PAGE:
Boiler issues can be an absolute nightmare to deal with. It’s the kind of thing where you want to be as proactive as possible, taking steps to ensure your boiler has as long a life as possible and having a plan in place for dealing with the most likely issues. Here are some of the most frequently encountered boiler issues, how to spot them, and what action you need to take when they arise.
If your boiler turns off when it isn’t supposed to, or it starts making unusual noises, this can be a sign of low pressure. Low pressure will also make it difficult for heat to travel from your boiler to the radiators the greatest distance away from it.
Fortunately, this is usually an issue that you can fix on your own. You will need to change your boiler pressure setting. Check your boiler’s pressure gauge. If the gauge shows a pressure lower than 1 bar, you will want to raise in until it is between 1 and 1.5 bars.
If you are unsure how to change the pressure on your boiler, you can find instructions online. Remember that you will need to reset the boiler once the system has been pressurised. Check the manufacturer’s handbook to find out how to do this.
The most common sign of a frozen condensate pipe is gurgling sounds emanating from your boiler when in use. It may also sometimes not fire up at all. If either of these issues occurs immediately following freezing temperatures outdoors, it’s likely an easy issue to fix.
Cold weather can cause all kinds of problems for your boiler, and a frozen condensate pipe is one of the most common causes of boiler breakdowns during the winter. You can sometimes defrost a frozen condensate pipe by applying a warm compress soaked in hot (not boiling) water. A hot water bottle is perfect for this, and you can find more detailed guides online.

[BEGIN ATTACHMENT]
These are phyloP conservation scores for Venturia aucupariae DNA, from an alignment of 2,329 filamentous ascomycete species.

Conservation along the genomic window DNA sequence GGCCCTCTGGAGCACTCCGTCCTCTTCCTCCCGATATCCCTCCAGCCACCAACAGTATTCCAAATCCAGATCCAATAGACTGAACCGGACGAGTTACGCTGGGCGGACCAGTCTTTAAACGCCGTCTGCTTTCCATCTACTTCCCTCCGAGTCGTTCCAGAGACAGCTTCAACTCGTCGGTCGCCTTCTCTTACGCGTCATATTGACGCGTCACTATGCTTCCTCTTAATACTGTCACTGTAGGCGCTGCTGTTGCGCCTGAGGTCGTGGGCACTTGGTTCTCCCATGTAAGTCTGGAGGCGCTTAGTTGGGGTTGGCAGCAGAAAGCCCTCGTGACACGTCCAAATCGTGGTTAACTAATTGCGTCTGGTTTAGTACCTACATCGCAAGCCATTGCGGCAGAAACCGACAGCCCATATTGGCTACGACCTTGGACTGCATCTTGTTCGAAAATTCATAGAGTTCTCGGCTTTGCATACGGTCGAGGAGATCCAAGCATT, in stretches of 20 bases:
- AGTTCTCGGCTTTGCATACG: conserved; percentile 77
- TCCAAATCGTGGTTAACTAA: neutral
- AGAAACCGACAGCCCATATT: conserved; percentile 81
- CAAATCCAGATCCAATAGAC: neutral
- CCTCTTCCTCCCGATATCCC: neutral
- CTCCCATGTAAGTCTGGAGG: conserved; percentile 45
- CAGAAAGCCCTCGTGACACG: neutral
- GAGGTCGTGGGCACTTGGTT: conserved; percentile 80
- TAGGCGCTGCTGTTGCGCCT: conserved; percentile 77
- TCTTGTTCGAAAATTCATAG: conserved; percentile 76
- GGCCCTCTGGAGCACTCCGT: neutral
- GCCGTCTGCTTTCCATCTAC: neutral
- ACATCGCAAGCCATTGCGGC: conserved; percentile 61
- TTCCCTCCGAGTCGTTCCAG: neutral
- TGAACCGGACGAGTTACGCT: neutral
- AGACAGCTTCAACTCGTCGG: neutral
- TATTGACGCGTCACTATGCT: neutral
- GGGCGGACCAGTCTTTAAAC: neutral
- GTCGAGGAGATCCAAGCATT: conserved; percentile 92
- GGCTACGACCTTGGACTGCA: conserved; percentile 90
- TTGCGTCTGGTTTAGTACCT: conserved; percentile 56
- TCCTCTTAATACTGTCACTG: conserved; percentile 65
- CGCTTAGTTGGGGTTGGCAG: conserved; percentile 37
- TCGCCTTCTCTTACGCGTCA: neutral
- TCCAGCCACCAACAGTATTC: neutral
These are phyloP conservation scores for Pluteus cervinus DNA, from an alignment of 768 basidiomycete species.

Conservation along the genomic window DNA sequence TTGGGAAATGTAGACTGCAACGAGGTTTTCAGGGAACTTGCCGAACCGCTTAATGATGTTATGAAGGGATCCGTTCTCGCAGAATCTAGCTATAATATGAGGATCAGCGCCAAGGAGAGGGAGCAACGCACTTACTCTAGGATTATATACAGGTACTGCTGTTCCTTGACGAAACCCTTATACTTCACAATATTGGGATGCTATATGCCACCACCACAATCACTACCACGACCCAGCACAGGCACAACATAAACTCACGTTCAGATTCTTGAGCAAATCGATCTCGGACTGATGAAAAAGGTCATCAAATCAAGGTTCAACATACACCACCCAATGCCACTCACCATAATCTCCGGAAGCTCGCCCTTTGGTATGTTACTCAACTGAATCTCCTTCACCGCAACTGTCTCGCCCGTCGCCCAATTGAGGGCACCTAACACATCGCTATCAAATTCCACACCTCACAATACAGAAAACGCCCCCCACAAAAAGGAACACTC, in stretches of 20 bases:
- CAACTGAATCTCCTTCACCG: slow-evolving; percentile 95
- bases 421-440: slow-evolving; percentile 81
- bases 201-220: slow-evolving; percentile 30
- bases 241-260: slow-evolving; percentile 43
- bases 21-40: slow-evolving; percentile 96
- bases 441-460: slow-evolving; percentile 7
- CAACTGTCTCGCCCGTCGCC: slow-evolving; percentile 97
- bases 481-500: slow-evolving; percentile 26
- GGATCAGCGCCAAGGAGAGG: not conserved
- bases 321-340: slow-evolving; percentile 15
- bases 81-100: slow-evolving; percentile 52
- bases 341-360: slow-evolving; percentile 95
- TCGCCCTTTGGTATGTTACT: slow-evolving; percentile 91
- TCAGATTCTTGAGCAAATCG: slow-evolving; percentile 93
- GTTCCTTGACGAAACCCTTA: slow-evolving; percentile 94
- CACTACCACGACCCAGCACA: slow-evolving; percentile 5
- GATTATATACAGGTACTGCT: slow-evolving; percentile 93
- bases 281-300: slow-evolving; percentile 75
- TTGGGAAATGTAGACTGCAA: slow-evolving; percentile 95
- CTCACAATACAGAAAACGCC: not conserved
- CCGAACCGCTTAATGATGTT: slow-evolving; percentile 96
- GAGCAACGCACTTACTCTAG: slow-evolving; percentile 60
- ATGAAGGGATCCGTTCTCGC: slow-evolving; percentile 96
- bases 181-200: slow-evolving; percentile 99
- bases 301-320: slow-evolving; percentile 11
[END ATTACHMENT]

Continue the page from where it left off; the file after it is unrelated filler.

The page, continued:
You’ll know you have a problem with your thermostat either because your boiler will simply refuse to turn on when it’s supposed to, or it will do so erratically. On some models, an error message might display on the control panel, which will make the problem very easy to diagnose.
If the settings of your timer have changed, this can affect your thermostat. If your home has experienced a power outage recently, this can cause all your settings to reset. Double check all your settings and make sure that the boiler is properly set to turn on and off at the correct times. If you have to alter the settings, consult your user manual for instructions. If your thermostat is set to a temperature below 21 degrees, your boiler will sometimes not start up. Make sure you have the temperature set at least this high while you are troubleshooting the boiler.
An extinguished pilot light is a common issue, but there are many things that can extinguish your pilot light. Fortunately, reigniting it is usually easy, although the instructions will vary from boiler to boiler. You should check your manufacturer’s handbook for guidance on how to reignite an extinguished pilot light. If you have to regularly reignite the pilot light, it may be time to call in an engineer.
You should think about taking out some form of cover for your home and/or boiler so that you will be protected financially from any works that need to be carried out on your property. The best way of keeping your boiler safe is to get boiler cover from a company like Certi. They also provide comprehensive home emergency cover which includes protection from electrical, plumbing and security issues on top of maintaining your boiler.
If a red light keeps switching on at the front of your boiler, it might indicate that your boiler is locking you out. When this happens, you will need to find the reset button for the boiler and reset the entire unit. Again, if you have trouble finding it, then have a look online or in the manual.
You should only attempt to carry out the simplest and most minor of boiler repairs on your own; for anything else, you should call in a professional. If you find that you have to regularly reset your boiler, you should have it inspected for a more serious underlying issue. Sometimes even minor issues can end up snowballing into something more serious if they are left untreated. What is a minor inconvenience now could develop into a much more serious issue later on.
There are a million and one things that can go with your boiler. Luckily, many of the most common issues are things that you can fix yourself with even the most basic know-how. Always consult your boiler manual before attempting any repairs and if you are at all uncertain about how to perform any procedure, consult with a professional engineer.
*This is a guest post